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Dr. Caregiver Is In

Family caregivers: If you’re ever looking for a new career, you might want to consider nursing or medicine. Results from the national survey “Home Alone: Family Caregivers Providing Complex Chronic Care,” released this week, suggest your learning curve may not be very steep.

Yes, family caregivers still perform typical tasks such as bathing, dressing, toileting, eating, shopping and handling finances. But the survey reveals the scope of duties often goes far beyond these responsibilities to include handling wound care, administering intravenous fluids and operating specialized medical equipment. Home dialysis. Suctioning. Ventilators. Scary!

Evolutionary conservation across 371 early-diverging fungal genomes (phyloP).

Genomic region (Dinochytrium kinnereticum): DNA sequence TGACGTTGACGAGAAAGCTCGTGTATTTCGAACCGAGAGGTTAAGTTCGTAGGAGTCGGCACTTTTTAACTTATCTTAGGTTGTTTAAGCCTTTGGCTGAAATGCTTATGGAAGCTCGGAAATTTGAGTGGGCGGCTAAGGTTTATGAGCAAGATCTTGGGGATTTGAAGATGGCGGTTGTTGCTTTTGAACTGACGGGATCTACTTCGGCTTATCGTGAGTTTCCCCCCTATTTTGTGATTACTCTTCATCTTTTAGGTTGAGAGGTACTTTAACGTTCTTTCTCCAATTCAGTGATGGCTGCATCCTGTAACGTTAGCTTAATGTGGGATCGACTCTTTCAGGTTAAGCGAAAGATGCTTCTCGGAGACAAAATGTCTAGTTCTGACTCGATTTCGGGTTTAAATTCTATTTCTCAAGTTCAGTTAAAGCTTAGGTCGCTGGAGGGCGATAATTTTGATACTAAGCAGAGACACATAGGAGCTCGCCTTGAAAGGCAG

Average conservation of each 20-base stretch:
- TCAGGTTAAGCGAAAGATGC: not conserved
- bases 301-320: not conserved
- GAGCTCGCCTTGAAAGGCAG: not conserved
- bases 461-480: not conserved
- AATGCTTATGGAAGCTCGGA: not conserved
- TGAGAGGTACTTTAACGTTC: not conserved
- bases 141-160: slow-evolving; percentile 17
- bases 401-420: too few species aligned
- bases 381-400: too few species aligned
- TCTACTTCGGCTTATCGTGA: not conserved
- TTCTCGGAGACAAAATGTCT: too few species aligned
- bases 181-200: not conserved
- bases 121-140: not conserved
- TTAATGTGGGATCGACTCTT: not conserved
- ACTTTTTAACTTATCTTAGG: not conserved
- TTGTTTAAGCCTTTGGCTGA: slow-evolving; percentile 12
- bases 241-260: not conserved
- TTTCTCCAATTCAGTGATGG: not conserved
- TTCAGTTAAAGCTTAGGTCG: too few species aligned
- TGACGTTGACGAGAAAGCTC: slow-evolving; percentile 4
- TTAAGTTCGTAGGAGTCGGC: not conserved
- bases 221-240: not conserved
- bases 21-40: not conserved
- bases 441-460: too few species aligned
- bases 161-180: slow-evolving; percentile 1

Add to the list uncooperative recipients, inordinate amounts of time required to perform these sophisticated tasks and stress over making mistakes. What’s more, many of the 1,677 caregivers who participated in this joint AARP Public Policy Institute/United Hospital Fund online survey felt they didn’t get enough training or support.

For further admiration of family caregivers, check out these critical survey findings:

If you handle complicated medical care, Carol Levine, United Hospital Fund’s director of the Families and Health Care Project and a coauthor of the survey, has a list of questions to ask yourself, along with resources and advice.

What kinds of caregiving duties do you do? Did you ever imagine you would be performing technical tasks? Which do you consider the hardest and why? Do you have any strategies to make your job easier? Let’s get the conversation going!

Follow Sally Abrahms at www.sallyabrahms.com or on Twitter.

Photo by MilitaryHealth via CreativeCommons.org.